This procedure makes it clear why the secondary has similar memory requirements to the primary (since it loads the fsimage into memory), which is the reason that the secondary needs a dedicated machine on large clusters.
* From Hadoop version 0.21.0 onward, the secondary namenode will be deprecated and replaced by a checkpoint node, which has the same functionality. At the same time, a new type of namenode, called a backupnode, will be introduced, whose purpose is to maintain an up-to-date copy of the namenode metadata and to act as a replacement for storing a copy of the metadata on NFS.
The schedule for checkpointing is controlled by two configuration parameters. The secondary namenode checkpoints every hour (fs.checkpoint.period in seconds) or sooner if the edit log has reached 64 MB (fs.checkpoint.size in bytes), which it checks every five minutes.
Secondary namenode directory structure
A useful side effect of the checkpointing process is that the secondary has a checkpoint at the end of the process, which can be found in a subdirectory called previous.checkpoint.
This can be used as a source for making (stale) backups of the namenode’s metadata:
The layout of this directory and of the secondary’s current directory is identical to the namenode’s. This is by design, since in the event of total namenode failure (when there are no recoverable backups, even from NFS), it allows recovery from a secondary namenode. This can be achieved either by copying the relevant storage directory to a new namenode, or, if the secondary is taking over as the new primary namenode, byusing the -importCheckpoint option when starting the namenode daemon. The -importCheckpoint option will load the namenode metadata from the latest checkpoint in the directory defined by the fs.checkpoint.dir property, but only if there is no metadata in the dfs.name.dir directory, so there is no risk of overwriting precious metadata.
Datanode directory structure
Unlike namenodes, datanodes do not need to be explicitly formatted, since they create their storage directories automatically on startup. Here are the key files and directories:
A datanode’s VERSION file is very similar to the namenode’s:
The namespaceID, cTime, and layoutVersion are all the same as the values in the namenode (in fact, the namespaceID is retrieved from the namenode when the datanode first connects). The storageID is unique to the datanode (it is the same across all storage directories) and is used by the namenode to uniquely identify the datanode. The storageType identifies this directory as a datanode storage directory.
The other files in the datanode’s current storage directory are the files with the blk_ prefix. There are two types: the HDFS blocks themselves (which just consist of the file’s raw bytes) and the metadata for a block (with a .meta suffix). A block file just consists of the raw bytes of a portion of the file being stored; the metadata file is made up of a header with version and type information, followed by a series of checksums for sections of the block.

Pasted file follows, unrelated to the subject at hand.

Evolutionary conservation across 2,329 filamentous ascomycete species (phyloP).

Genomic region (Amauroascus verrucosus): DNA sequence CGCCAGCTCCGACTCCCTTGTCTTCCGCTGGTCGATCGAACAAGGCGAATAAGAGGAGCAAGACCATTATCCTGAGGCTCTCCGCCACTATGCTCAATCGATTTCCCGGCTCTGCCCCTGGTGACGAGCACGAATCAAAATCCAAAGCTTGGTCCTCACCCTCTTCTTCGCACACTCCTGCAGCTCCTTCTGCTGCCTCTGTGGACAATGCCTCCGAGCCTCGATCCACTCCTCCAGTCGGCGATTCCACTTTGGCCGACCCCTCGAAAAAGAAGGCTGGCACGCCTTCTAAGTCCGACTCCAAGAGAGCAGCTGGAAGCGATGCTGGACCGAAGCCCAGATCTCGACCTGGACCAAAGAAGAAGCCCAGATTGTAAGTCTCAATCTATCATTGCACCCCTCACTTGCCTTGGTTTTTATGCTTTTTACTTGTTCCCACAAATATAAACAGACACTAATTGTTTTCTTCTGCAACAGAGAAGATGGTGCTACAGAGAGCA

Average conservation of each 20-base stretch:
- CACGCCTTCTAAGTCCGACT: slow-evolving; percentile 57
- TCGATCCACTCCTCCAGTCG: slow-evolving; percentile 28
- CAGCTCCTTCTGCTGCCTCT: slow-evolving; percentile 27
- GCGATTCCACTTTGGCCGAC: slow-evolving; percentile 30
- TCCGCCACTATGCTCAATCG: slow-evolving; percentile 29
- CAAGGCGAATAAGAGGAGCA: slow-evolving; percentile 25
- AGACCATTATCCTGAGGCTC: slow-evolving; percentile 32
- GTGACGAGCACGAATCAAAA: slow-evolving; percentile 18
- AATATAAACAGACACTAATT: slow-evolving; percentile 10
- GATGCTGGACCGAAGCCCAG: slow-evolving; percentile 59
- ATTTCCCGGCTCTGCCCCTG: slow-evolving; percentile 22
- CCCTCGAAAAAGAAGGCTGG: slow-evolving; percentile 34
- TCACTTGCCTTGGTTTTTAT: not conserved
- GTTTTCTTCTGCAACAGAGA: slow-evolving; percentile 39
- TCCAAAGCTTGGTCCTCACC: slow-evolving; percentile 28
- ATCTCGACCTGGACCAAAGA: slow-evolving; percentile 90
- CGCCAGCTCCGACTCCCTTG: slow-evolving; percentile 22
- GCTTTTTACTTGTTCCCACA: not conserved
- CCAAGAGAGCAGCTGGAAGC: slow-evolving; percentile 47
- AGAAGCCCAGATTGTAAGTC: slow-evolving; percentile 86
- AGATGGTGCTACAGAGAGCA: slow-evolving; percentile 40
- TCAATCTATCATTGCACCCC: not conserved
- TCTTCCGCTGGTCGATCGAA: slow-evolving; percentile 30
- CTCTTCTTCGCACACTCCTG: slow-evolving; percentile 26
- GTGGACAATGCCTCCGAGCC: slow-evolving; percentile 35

When the number of blocks in a directory grows to a certain size, the datanode creates a new subdirectory in which to place new blocks and their accompanying metadata. It creates a new subdirectory every time the number of blocks in a directory reaches 64 (set by the dfs.datanode.numblocks configuration property). The effect is to have a tree with high fan-out, so even for systems with a very large number of blocks, the directories will only be a few levels deep. By taking this measure, the datanode ensures that there is a manageable number of files per directory, which avoids the problems that most operating systems encounter when there are a large number of files (tens or hundreds of thousands) in a single directory.
If the configuration property dfs.data.dir specifies multiple directories (on different drives), blocks are written to each in a round-robin fashion. Note that blocks are not replicated on each drive on a single datanode: block replication is across distinct datanodes.
When the namenode starts, the first thing it does is load its image file (fsimage) into memory and apply the edits from the edit log (edits). Once it has reconstructed a consistent in-memory image of the filesystem metadata, it creates a new fsimage file (effectively doing the checkpoint itself, without recourse to the secondary namenode) and an empty edit log. Only at this point does the namenode start listening for RPCand HTTP requests. However, the namenode is running in safe mode, which means that it offers only a read-only view of the filesystem to clients.
Strictly speaking, in safe mode, only filesystem operations that access the filesystem metadata (like producing a directory listing) are guaranteed to work. Reading a file will work only if the blocks are available onthe current set of datanodes in the cluster; and file modifications (writes, deletes, or renames) will always fail.